There is no one-size-fits-all answer to unoccupied house insurance but each policy will have different terms and conditions. It is therefore important you know what your policy covers before agreeing to anything. Common claims for empty homes are usually caused by malicious damage, vandalism, and fire. Insurers protect unoccupied properties covering the building and any contents.
This covers you in the event of a natural disaster when you're away from home
If a pipe bursts or if there is a leak in the house, this covers the cost should the damage be extensive
If someone breaks in or attempts to break into your property
If criminal damage occurs when you are absent
If you need to pay legal fees to get squatters removed, trespassers removed, or for personal identity theft
This covers you if harm is caused by a property that you are liable for, such as a roof tile falling and breaking a car window
Insurance providers can refuse to pay a claim for the following reasons:
Generally, unoccupied home insurance can come at a higher cost as the property is at more risk of theft, and damage.
Every property and every insurance provider is different, as with most insurance policies it is impossible to give an exact quote, but there are a number of factors that insurers take into account when putting together a quote for an unoccupied property.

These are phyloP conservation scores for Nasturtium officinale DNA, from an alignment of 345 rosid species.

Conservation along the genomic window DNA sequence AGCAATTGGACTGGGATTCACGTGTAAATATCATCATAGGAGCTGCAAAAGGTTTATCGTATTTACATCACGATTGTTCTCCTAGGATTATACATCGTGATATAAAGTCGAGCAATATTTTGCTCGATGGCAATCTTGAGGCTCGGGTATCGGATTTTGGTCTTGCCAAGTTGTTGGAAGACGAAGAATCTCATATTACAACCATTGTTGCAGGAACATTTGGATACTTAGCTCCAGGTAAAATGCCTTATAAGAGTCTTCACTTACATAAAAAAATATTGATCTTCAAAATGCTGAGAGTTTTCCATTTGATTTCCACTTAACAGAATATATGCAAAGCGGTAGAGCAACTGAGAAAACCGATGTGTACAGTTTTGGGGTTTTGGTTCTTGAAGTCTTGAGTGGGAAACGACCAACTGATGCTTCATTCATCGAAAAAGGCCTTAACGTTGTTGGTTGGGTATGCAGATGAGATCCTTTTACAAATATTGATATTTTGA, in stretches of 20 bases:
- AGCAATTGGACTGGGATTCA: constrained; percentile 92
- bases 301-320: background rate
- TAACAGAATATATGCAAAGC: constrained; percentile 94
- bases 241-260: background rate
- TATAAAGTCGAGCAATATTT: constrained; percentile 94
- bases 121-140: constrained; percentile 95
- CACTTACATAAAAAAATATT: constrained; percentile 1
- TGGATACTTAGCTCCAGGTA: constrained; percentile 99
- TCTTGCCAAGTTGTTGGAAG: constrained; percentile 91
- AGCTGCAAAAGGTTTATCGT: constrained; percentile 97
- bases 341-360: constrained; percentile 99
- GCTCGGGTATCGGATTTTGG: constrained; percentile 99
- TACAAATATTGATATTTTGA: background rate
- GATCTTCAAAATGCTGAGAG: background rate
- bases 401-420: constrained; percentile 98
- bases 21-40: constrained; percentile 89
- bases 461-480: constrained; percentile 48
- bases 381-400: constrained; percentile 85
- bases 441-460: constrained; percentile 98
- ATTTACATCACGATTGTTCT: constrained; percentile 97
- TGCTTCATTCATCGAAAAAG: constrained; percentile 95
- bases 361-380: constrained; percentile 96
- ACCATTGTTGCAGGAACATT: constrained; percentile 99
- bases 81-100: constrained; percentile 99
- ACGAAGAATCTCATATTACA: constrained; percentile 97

The amount that you’ll pay will depend on the area in which the property is located, the reasons why the property is empty, and several other factors.
Your premium is calculated by several factors relating to you, your home, the value of your items, and the risk of loss and damage.
Getting insurance on an empty home can be more complicated as there are higher risks involved. A guaranteed way to get cheaper insurance premiums is to keep the property safe and regularly maintained.
Having reliable locks on windows and doors is an effective way to increase security. Another way of keeping the property safe is to install CCTV to monitor any unusual activity. You might also consider getting secure gates around the property with specific access points.